• IT Guy

      I think the spectrum issue is going to play into this deal quite a bit. Should it be passed, one of the stipulations would probably be that AT&T is going to have to auction off a good portioin of spectrum — somewhere on the order of what they’re acquiring in the T-Mobile deal.

      • http://twitter.com/iGNetworks iGNetworks

        And that is a problem for them. Why buy a company if your not going to be getting much spectrum out of it. Then their argument as to why buying is invalid. It would then make them look more and more like they just want the highest # of subscribers.

        • IT Guy

          I honestly don’t think they much care about the subscribers. What they’re looking at is the underlying network. Even with the costs of merging and integrating the hardware, it’s cheaper and quicker for them to buy what DT wants to sell than it is for them to build it from the ground up.

        • IT Guy

          I honestly don’t think they much care about the subscribers. What they’re looking at is the underlying network. Even with the costs of merging and integrating the hardware, it’s cheaper and quicker for them to buy what DT wants to sell than it is for them to build it from the ground up.

        • http://twitter.com/iGNetworks iGNetworks

          Its pure laziness.

        • GregP74

          That it may be, but investors in any company would urge the same thing. It doesn’t make sense for them to do it more expensively and slower. Only government contractors work that way.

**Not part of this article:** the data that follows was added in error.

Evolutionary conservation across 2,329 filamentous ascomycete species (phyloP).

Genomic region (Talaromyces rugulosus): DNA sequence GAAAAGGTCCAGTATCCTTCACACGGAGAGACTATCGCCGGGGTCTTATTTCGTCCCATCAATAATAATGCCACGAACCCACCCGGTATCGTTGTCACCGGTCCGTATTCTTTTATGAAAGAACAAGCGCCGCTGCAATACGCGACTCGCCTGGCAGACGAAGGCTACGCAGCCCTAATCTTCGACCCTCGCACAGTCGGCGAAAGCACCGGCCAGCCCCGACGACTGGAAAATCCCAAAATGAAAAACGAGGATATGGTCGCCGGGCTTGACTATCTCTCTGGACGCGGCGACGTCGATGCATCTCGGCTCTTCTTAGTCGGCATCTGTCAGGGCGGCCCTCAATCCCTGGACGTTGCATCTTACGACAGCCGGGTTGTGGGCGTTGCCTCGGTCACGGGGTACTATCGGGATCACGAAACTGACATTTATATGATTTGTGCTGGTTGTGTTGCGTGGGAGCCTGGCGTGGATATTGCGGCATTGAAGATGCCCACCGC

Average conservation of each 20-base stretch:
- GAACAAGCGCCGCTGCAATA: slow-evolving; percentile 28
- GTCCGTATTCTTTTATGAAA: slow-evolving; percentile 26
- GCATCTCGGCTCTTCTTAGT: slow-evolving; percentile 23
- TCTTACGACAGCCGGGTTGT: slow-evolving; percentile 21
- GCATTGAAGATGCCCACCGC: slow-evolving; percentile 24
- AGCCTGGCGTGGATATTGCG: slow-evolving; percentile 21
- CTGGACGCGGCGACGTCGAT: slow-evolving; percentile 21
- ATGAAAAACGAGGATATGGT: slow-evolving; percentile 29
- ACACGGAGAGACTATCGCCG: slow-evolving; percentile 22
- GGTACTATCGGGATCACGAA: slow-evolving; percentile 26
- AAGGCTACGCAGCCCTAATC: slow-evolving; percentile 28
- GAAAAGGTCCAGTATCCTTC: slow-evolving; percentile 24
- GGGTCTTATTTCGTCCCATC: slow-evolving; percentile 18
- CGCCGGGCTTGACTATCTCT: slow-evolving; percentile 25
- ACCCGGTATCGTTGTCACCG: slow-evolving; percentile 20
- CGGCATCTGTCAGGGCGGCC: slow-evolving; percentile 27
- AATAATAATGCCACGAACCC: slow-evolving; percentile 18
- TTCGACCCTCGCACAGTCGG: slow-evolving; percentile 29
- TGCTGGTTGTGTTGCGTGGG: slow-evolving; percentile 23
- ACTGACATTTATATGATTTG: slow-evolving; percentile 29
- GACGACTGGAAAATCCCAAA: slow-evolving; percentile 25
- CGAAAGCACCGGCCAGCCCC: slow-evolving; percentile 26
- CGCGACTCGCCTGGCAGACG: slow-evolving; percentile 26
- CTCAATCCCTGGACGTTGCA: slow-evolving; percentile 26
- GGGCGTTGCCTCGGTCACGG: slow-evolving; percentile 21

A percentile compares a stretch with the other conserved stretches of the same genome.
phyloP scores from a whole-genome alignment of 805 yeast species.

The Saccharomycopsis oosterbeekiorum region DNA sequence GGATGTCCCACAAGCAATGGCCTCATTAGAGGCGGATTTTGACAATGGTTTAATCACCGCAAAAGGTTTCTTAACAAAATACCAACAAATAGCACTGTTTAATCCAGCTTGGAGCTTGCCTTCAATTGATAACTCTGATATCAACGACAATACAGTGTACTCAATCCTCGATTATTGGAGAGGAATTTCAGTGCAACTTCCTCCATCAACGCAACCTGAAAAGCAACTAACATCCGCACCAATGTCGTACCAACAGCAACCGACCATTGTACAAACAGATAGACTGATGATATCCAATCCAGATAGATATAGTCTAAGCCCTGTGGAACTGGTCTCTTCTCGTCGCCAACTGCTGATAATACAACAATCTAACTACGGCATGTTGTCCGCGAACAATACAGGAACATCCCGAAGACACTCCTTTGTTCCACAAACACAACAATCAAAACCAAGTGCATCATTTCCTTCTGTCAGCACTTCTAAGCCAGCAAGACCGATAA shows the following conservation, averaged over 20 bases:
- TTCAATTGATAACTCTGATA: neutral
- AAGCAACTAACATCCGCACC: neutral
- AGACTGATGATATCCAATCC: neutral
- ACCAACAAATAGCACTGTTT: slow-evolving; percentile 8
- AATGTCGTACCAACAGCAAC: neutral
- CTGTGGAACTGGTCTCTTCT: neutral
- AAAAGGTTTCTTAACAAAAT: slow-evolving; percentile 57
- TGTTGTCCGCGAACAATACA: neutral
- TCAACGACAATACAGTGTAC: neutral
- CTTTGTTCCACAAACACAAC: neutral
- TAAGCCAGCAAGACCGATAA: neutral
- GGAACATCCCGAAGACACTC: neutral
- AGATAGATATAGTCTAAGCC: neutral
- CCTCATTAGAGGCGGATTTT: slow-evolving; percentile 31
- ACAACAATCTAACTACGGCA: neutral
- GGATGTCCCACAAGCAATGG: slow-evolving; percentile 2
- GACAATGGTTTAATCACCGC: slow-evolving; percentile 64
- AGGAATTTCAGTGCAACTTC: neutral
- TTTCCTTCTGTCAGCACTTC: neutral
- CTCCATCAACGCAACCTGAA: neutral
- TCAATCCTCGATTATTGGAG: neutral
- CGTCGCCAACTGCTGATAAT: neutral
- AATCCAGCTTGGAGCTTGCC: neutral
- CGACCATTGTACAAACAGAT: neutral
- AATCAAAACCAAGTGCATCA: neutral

• http://twitter.com/iGNetworks iGNetworks

          Not Verizon necessarily. A great network and a well job done.

        • http://twitter.com/iGNetworks iGNetworks

          Its pure laziness.

    • http://twitter.com/iGNetworks iGNetworks

      AT&T wouldn’t make a deal like that with Verizon or any company. If they want to monopolize they will do it all by themselves. However, the biggest issue is AT&T does not use their 850/1900 spectrum fully because it isn’t all built out to be put in use. They are being slow on getting their LTE 4G prepared for launch. There are many areas that T-Mobile could provide AWS service for their HSPA+ 21/42 networks and have enough spectrum to do so. However, they do not have enough spectrum to provide an upgrade to HSPA+ 168 in all areas unless they went the LTHE route combining 850/1900 onto 1700 to provide a LTHE 672 service and 1Gbps service later on. T-Mobile is still in need for spectrum of some kind they could get away with just 20MHz of additional spectrum to their network. AT&T could rid of its 2G services and use 3G in its place. Their entire 850/1900 can be solely used for 3G HSPA 7.2 & HSPA 14.4 services. AT&T owns over 100MHz of spectrum total which is more than Verizon. If they also could use their 2.3GHz spectrum that’ll help a lil bit along the way. But AT&T is not short on spectrum. Verizon currently has nearly 104 Million Subscribers they hold 88MHz of spectrum but the network is sufficient. If AT&T did things like Verizon the network wouldn’t be crap. They claim they have 4G service but HSPA 14.4 is not even 4G. HSPA+ 21 is. HSPA 14.4 is a clear upgrade path to HSPA 7.2 and still falls under 3.75G. AT&T only does this because they know they are the only ones w/o 4G rolled out right now and would look foolish if honest.